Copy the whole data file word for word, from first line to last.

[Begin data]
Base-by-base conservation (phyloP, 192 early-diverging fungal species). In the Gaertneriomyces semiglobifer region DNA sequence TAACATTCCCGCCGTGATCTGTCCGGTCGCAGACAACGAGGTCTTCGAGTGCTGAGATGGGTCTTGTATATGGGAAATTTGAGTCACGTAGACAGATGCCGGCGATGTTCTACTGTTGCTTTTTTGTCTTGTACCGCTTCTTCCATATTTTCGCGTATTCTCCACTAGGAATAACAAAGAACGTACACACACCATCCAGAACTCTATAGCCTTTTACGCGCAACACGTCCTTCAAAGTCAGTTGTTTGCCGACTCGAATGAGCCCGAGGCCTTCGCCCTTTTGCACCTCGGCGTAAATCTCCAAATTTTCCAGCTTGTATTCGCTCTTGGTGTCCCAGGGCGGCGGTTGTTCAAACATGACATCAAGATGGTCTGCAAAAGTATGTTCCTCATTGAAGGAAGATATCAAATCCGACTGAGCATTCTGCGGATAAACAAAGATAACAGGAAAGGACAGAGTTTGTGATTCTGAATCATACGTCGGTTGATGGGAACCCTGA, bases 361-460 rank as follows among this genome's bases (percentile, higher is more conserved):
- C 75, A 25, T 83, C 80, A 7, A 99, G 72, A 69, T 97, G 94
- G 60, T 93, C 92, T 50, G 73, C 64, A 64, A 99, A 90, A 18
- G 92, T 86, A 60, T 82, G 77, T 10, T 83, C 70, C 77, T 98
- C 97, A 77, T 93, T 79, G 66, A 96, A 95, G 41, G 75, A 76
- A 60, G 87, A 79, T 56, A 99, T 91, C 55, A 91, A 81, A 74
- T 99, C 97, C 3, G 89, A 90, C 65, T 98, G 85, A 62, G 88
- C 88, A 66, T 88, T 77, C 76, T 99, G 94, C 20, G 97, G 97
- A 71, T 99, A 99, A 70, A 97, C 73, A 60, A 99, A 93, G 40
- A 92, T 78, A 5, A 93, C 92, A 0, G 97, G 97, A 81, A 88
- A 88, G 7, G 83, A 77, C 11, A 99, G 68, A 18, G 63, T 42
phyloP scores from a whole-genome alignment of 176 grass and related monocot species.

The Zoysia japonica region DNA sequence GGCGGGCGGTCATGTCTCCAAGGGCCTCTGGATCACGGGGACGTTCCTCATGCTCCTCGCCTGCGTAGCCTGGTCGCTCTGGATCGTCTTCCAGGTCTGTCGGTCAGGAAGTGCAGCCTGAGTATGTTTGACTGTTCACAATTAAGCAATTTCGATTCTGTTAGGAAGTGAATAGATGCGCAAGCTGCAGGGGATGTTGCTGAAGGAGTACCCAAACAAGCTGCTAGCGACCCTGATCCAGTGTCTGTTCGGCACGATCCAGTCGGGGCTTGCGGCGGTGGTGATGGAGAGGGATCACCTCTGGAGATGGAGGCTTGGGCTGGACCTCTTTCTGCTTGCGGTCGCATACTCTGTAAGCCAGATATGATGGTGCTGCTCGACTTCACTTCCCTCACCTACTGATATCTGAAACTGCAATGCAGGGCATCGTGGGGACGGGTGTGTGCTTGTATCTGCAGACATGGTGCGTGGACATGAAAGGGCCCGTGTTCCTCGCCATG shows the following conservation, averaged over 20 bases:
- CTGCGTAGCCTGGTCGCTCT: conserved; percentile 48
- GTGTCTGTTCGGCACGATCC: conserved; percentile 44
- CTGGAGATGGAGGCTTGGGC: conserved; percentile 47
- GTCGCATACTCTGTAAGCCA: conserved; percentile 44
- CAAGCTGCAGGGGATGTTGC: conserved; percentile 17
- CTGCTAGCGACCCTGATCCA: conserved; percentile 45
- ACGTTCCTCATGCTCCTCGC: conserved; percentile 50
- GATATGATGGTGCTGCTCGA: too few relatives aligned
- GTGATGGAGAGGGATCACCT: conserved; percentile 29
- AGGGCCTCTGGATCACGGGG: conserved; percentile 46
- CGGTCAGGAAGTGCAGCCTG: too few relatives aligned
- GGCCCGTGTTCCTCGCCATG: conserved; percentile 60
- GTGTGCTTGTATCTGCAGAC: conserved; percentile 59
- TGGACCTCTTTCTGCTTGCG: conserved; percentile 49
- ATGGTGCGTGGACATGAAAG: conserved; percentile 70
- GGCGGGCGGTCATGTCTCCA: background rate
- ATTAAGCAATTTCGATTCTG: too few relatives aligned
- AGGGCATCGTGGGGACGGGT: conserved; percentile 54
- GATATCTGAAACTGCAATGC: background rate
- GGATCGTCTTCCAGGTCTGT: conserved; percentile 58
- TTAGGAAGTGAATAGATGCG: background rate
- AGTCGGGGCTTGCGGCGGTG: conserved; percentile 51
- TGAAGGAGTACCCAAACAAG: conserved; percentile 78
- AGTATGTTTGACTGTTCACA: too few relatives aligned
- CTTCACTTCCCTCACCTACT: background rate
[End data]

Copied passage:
Base-by-base conservation (phyloP, 192 early-diverging fungal species). In the Gaertneriomyces semiglobifer region DNA sequence TAACATTCCCGCCGTGATCTGTCCGGTCGCAGACAACGAGGTCTTCGAGTGCTGAGATGGGTCTTGTATATGGGAAATTTGAGTCACGTAGACAGATGCCGGCGATGTTCTACTGTTGCTTTTTTGTCTTGTACCGCTTCTTCCATATTTTCGCGTATTCTCCACTAGGAATAACAAAGAACGTACACACACCATCCAGAACTCTATAGCCTTTTACGCGCAACACGTCCTTCAAAGTCAGTTGTTTGCCGACTCGAATGAGCCCGAGGCCTTCGCCCTTTTGCACCTCGGCGTAAATCTCCAAATTTTCCAGCTTGTATTCGCTCTTGGTGTCCCAGGGCGGCGGTTGTTCAAACATGACATCAAGATGGTCTGCAAAAGTATGTTCCTCATTGAAGGAAGATATCAAATCCGACTGAGCATTCTGCGGATAAACAAAGATAACAGGAAAGGACAGAGTTTGTGATTCTGAATCATACGTCGGTTGATGGGAACCCTGA, bases 361-460 rank as follows among this genome's bases (percentile, higher is more conserved):
- C 75, A 25, T 83, C 80, A 7, A 99, G 72, A 69, T 97, G 94
- G 60, T 93, C 92, T 50, G 73, C 64, A 64, A 99, A 90, A 18
- G 92, T 86, A 60, T 82, G 77, T 10, T 83, C 70, C 77, T 98
- C 97, A 77, T 93, T 79, G 66, A 96, A 95, G 41, G 75, A 76
- A 60, G 87, A 79, T 56, A 99, T 91, C 55, A 91, A 81, A 74
- T 99, C 97, C 3, G 89, A 90, C 65, T 98, G 85, A 62, G 88
- C 88, A 66, T 88, T 77, C 76, T 99, G 94, C 20, G 97, G 97
- A 71, T 99, A 99, A 70, A 97, C 73, A 60, A 99, A 93, G 40
- A 92, T 78, A 5, A 93, C 92, A 0, G 97, G 97, A 81, A 88
- A 88, G 7, G 83, A 77, C 11, A 99, G 68, A 18, G 63, T 42
phyloP scores from a whole-genome alignment of 176 grass and related monocot species.

The Zoysia japonica region DNA sequence GGCGGGCGGTCATGTCTCCAAGGGCCTCTGGATCACGGGGACGTTCCTCATGCTCCTCGCCTGCGTAGCCTGGTCGCTCTGGATCGTCTTCCAGGTCTGTCGGTCAGGAAGTGCAGCCTGAGTATGTTTGACTGTTCACAATTAAGCAATTTCGATTCTGTTAGGAAGTGAATAGATGCGCAAGCTGCAGGGGATGTTGCTGAAGGAGTACCCAAACAAGCTGCTAGCGACCCTGATCCAGTGTCTGTTCGGCACGATCCAGTCGGGGCTTGCGGCGGTGGTGATGGAGAGGGATCACCTCTGGAGATGGAGGCTTGGGCTGGACCTCTTTCTGCTTGCGGTCGCATACTCTGTAAGCCAGATATGATGGTGCTGCTCGACTTCACTTCCCTCACCTACTGATATCTGAAACTGCAATGCAGGGCATCGTGGGGACGGGTGTGTGCTTGTATCTGCAGACATGGTGCGTGGACATGAAAGGGCCCGTGTTCCTCGCCATG shows the following conservation, averaged over 20 bases:
- CTGCGTAGCCTGGTCGCTCT: conserved; percentile 48
- GTGTCTGTTCGGCACGATCC: conserved; percentile 44
- CTGGAGATGGAGGCTTGGGC: conserved; percentile 47
- GTCGCATACTCTGTAAGCCA: conserved; percentile 44
- CAAGCTGCAGGGGATGTTGC: conserved; percentile 17
- CTGCTAGCGACCCTGATCCA: conserved; percentile 45
- ACGTTCCTCATGCTCCTCGC: conserved; percentile 50
- GATATGATGGTGCTGCTCGA: too few relatives aligned
- GTGATGGAGAGGGATCACCT: conserved; percentile 29
- AGGGCCTCTGGATCACGGGG: conserved; percentile 46
- CGGTCAGGAAGTGCAGCCTG: too few relatives aligned
- GGCCCGTGTTCCTCGCCATG: conserved; percentile 60
- GTGTGCTTGTATCTGCAGAC: conserved; percentile 59
- TGGACCTCTTTCTGCTTGCG: conserved; percentile 49
- ATGGTGCGTGGACATGAAAG: conserved; percentile 70
- GGCGGGCGGTCATGTCTCCA: background rate
- ATTAAGCAATTTCGATTCTG: too few relatives aligned
- AGGGCATCGTGGGGACGGGT: conserved; percentile 54
- GATATCTGAAACTGCAATGC: background rate
- GGATCGTCTTCCAGGTCTGT: conserved; percentile 58
- TTAGGAAGTGAATAGATGCG: background rate
- AGTCGGGGCTTGCGGCGGTG: conserved; percentile 51
- TGAAGGAGTACCCAAACAAG: conserved; percentile 78
- AGTATGTTTGACTGTTCACA: too few relatives aligned
- CTTCACTTCCCTCACCTACT: background rate